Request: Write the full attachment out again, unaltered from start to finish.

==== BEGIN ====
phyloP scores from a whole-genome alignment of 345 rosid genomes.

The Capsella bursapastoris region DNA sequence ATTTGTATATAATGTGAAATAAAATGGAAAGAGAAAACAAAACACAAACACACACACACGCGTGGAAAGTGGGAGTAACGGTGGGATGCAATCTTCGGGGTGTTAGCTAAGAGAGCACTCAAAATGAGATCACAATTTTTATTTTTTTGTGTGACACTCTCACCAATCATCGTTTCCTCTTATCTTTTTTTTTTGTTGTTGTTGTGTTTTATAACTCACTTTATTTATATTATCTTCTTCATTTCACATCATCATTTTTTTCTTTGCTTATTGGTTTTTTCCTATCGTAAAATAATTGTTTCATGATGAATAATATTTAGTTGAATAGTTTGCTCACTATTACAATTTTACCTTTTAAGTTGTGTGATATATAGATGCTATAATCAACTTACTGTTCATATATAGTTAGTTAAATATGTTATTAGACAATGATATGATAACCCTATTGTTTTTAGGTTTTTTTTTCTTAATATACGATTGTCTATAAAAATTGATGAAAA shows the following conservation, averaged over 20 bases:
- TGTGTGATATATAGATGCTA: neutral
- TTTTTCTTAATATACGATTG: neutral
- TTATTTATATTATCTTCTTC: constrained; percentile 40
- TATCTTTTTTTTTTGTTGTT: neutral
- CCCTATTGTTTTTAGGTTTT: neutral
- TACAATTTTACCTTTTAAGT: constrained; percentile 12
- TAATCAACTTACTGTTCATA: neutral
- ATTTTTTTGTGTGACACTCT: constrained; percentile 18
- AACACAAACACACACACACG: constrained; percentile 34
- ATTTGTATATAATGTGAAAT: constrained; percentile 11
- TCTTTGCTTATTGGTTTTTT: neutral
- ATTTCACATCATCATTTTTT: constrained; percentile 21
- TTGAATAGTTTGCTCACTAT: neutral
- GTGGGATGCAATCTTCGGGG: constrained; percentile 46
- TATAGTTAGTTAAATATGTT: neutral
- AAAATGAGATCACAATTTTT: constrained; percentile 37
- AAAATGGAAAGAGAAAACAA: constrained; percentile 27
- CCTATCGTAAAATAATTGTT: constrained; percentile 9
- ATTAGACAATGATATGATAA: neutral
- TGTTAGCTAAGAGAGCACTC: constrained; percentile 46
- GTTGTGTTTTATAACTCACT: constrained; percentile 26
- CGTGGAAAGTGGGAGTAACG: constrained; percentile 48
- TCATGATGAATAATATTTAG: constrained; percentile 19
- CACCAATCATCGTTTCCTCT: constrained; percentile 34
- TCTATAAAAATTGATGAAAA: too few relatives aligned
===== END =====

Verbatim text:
phyloP scores from a whole-genome alignment of 345 rosid genomes.

The Capsella bursapastoris region DNA sequence ATTTGTATATAATGTGAAATAAAATGGAAAGAGAAAACAAAACACAAACACACACACACGCGTGGAAAGTGGGAGTAACGGTGGGATGCAATCTTCGGGGTGTTAGCTAAGAGAGCACTCAAAATGAGATCACAATTTTTATTTTTTTGTGTGACACTCTCACCAATCATCGTTTCCTCTTATCTTTTTTTTTTGTTGTTGTTGTGTTTTATAACTCACTTTATTTATATTATCTTCTTCATTTCACATCATCATTTTTTTCTTTGCTTATTGGTTTTTTCCTATCGTAAAATAATTGTTTCATGATGAATAATATTTAGTTGAATAGTTTGCTCACTATTACAATTTTACCTTTTAAGTTGTGTGATATATAGATGCTATAATCAACTTACTGTTCATATATAGTTAGTTAAATATGTTATTAGACAATGATATGATAACCCTATTGTTTTTAGGTTTTTTTTTCTTAATATACGATTGTCTATAAAAATTGATGAAAA shows the following conservation, averaged over 20 bases:
- TGTGTGATATATAGATGCTA: neutral
- TTTTTCTTAATATACGATTG: neutral
- TTATTTATATTATCTTCTTC: constrained; percentile 40
- TATCTTTTTTTTTTGTTGTT: neutral
- CCCTATTGTTTTTAGGTTTT: neutral
- TACAATTTTACCTTTTAAGT: constrained; percentile 12
- TAATCAACTTACTGTTCATA: neutral
- ATTTTTTTGTGTGACACTCT: constrained; percentile 18
- AACACAAACACACACACACG: constrained; percentile 34
- ATTTGTATATAATGTGAAAT: constrained; percentile 11
- TCTTTGCTTATTGGTTTTTT: neutral
- ATTTCACATCATCATTTTTT: constrained; percentile 21
- TTGAATAGTTTGCTCACTAT: neutral
- GTGGGATGCAATCTTCGGGG: constrained; percentile 46
- TATAGTTAGTTAAATATGTT: neutral
- AAAATGAGATCACAATTTTT: constrained; percentile 37
- AAAATGGAAAGAGAAAACAA: constrained; percentile 27
- CCTATCGTAAAATAATTGTT: constrained; percentile 9
- ATTAGACAATGATATGATAA: neutral
- TGTTAGCTAAGAGAGCACTC: constrained; percentile 46
- GTTGTGTTTTATAACTCACT: constrained; percentile 26
- CGTGGAAAGTGGGAGTAACG: constrained; percentile 48
- TCATGATGAATAATATTTAG: constrained; percentile 19
- CACCAATCATCGTTTCCTCT: constrained; percentile 34
- TCTATAAAAATTGATGAAAA: too few relatives aligned